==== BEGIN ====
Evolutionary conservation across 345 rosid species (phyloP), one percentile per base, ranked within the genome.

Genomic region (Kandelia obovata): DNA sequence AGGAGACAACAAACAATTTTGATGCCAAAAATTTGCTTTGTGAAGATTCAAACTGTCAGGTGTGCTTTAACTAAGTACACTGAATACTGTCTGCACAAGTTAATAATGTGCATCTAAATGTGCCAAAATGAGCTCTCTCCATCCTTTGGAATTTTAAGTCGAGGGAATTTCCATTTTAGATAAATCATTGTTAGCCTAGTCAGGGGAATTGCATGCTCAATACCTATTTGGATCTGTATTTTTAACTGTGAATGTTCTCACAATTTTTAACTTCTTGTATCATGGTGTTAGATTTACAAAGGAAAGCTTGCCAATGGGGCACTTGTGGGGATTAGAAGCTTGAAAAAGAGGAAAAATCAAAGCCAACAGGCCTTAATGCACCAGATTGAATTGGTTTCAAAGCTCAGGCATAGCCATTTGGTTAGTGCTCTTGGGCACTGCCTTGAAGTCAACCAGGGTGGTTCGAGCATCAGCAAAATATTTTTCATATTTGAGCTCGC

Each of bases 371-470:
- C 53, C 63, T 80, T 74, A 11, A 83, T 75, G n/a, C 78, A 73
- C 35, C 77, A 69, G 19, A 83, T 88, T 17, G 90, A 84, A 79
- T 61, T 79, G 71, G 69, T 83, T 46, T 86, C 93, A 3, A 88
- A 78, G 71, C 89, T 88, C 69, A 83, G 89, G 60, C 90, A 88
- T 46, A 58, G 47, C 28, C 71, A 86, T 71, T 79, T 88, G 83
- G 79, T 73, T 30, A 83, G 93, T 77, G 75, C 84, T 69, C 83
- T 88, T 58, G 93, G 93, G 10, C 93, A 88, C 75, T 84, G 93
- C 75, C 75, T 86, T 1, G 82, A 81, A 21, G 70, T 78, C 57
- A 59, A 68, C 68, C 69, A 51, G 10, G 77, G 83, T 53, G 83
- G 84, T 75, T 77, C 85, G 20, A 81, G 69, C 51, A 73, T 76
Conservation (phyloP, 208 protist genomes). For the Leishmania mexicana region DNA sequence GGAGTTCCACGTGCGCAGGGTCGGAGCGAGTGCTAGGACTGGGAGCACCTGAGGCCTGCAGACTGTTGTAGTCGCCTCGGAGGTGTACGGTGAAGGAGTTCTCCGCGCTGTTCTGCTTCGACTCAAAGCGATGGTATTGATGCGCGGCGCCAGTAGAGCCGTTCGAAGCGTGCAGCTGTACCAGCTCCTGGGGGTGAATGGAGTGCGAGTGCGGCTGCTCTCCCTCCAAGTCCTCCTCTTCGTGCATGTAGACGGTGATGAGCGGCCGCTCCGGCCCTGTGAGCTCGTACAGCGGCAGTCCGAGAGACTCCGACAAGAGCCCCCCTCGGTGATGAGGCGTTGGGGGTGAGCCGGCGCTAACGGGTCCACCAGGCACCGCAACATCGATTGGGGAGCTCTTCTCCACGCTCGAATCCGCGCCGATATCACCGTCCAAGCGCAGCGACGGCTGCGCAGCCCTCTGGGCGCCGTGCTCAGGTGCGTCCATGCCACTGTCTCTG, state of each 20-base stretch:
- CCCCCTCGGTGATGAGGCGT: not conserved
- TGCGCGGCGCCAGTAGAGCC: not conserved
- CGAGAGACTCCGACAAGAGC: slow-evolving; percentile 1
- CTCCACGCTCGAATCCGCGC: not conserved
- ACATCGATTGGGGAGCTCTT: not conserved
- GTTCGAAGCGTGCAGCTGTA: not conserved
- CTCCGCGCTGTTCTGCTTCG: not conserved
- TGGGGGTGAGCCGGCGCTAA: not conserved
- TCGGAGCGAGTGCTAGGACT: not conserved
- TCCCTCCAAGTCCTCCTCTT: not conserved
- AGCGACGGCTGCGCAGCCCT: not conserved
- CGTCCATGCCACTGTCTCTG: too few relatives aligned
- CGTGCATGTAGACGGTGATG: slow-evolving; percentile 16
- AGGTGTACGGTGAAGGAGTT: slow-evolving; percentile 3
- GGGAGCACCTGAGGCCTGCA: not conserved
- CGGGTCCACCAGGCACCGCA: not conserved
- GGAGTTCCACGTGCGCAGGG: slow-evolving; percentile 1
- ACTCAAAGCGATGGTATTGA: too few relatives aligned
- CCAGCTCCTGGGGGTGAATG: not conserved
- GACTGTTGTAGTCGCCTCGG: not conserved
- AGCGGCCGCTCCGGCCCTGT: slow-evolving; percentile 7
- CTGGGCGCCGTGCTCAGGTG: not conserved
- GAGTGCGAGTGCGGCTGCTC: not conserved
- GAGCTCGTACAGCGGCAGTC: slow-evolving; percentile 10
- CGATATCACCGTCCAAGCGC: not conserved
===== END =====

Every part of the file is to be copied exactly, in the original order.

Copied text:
Evolutionary conservation across 345 rosid species (phyloP), one percentile per base, ranked within the genome.

Genomic region (Kandelia obovata): DNA sequence AGGAGACAACAAACAATTTTGATGCCAAAAATTTGCTTTGTGAAGATTCAAACTGTCAGGTGTGCTTTAACTAAGTACACTGAATACTGTCTGCACAAGTTAATAATGTGCATCTAAATGTGCCAAAATGAGCTCTCTCCATCCTTTGGAATTTTAAGTCGAGGGAATTTCCATTTTAGATAAATCATTGTTAGCCTAGTCAGGGGAATTGCATGCTCAATACCTATTTGGATCTGTATTTTTAACTGTGAATGTTCTCACAATTTTTAACTTCTTGTATCATGGTGTTAGATTTACAAAGGAAAGCTTGCCAATGGGGCACTTGTGGGGATTAGAAGCTTGAAAAAGAGGAAAAATCAAAGCCAACAGGCCTTAATGCACCAGATTGAATTGGTTTCAAAGCTCAGGCATAGCCATTTGGTTAGTGCTCTTGGGCACTGCCTTGAAGTCAACCAGGGTGGTTCGAGCATCAGCAAAATATTTTTCATATTTGAGCTCGC

Each of bases 371-470:
- C 53, C 63, T 80, T 74, A 11, A 83, T 75, G n/a, C 78, A 73
- C 35, C 77, A 69, G 19, A 83, T 88, T 17, G 90, A 84, A 79
- T 61, T 79, G 71, G 69, T 83, T 46, T 86, C 93, A 3, A 88
- A 78, G 71, C 89, T 88, C 69, A 83, G 89, G 60, C 90, A 88
- T 46, A 58, G 47, C 28, C 71, A 86, T 71, T 79, T 88, G 83
- G 79, T 73, T 30, A 83, G 93, T 77, G 75, C 84, T 69, C 83
- T 88, T 58, G 93, G 93, G 10, C 93, A 88, C 75, T 84, G 93
- C 75, C 75, T 86, T 1, G 82, A 81, A 21, G 70, T 78, C 57
- A 59, A 68, C 68, C 69, A 51, G 10, G 77, G 83, T 53, G 83
- G 84, T 75, T 77, C 85, G 20, A 81, G 69, C 51, A 73, T 76
Conservation (phyloP, 208 protist genomes). For the Leishmania mexicana region DNA sequence GGAGTTCCACGTGCGCAGGGTCGGAGCGAGTGCTAGGACTGGGAGCACCTGAGGCCTGCAGACTGTTGTAGTCGCCTCGGAGGTGTACGGTGAAGGAGTTCTCCGCGCTGTTCTGCTTCGACTCAAAGCGATGGTATTGATGCGCGGCGCCAGTAGAGCCGTTCGAAGCGTGCAGCTGTACCAGCTCCTGGGGGTGAATGGAGTGCGAGTGCGGCTGCTCTCCCTCCAAGTCCTCCTCTTCGTGCATGTAGACGGTGATGAGCGGCCGCTCCGGCCCTGTGAGCTCGTACAGCGGCAGTCCGAGAGACTCCGACAAGAGCCCCCCTCGGTGATGAGGCGTTGGGGGTGAGCCGGCGCTAACGGGTCCACCAGGCACCGCAACATCGATTGGGGAGCTCTTCTCCACGCTCGAATCCGCGCCGATATCACCGTCCAAGCGCAGCGACGGCTGCGCAGCCCTCTGGGCGCCGTGCTCAGGTGCGTCCATGCCACTGTCTCTG, state of each 20-base stretch:
- CCCCCTCGGTGATGAGGCGT: not conserved
- TGCGCGGCGCCAGTAGAGCC: not conserved
- CGAGAGACTCCGACAAGAGC: slow-evolving; percentile 1
- CTCCACGCTCGAATCCGCGC: not conserved
- ACATCGATTGGGGAGCTCTT: not conserved
- GTTCGAAGCGTGCAGCTGTA: not conserved
- CTCCGCGCTGTTCTGCTTCG: not conserved
- TGGGGGTGAGCCGGCGCTAA: not conserved
- TCGGAGCGAGTGCTAGGACT: not conserved
- TCCCTCCAAGTCCTCCTCTT: not conserved
- AGCGACGGCTGCGCAGCCCT: not conserved
- CGTCCATGCCACTGTCTCTG: too few relatives aligned
- CGTGCATGTAGACGGTGATG: slow-evolving; percentile 16
- AGGTGTACGGTGAAGGAGTT: slow-evolving; percentile 3
- GGGAGCACCTGAGGCCTGCA: not conserved
- CGGGTCCACCAGGCACCGCA: not conserved
- GGAGTTCCACGTGCGCAGGG: slow-evolving; percentile 1
- ACTCAAAGCGATGGTATTGA: too few relatives aligned
- CCAGCTCCTGGGGGTGAATG: not conserved
- GACTGTTGTAGTCGCCTCGG: not conserved
- AGCGGCCGCTCCGGCCCTGT: slow-evolving; percentile 7
- CTGGGCGCCGTGCTCAGGTG: not conserved
- GAGTGCGAGTGCGGCTGCTC: not conserved
- GAGCTCGTACAGCGGCAGTC: slow-evolving; percentile 10
- CGATATCACCGTCCAAGCGC: not conserved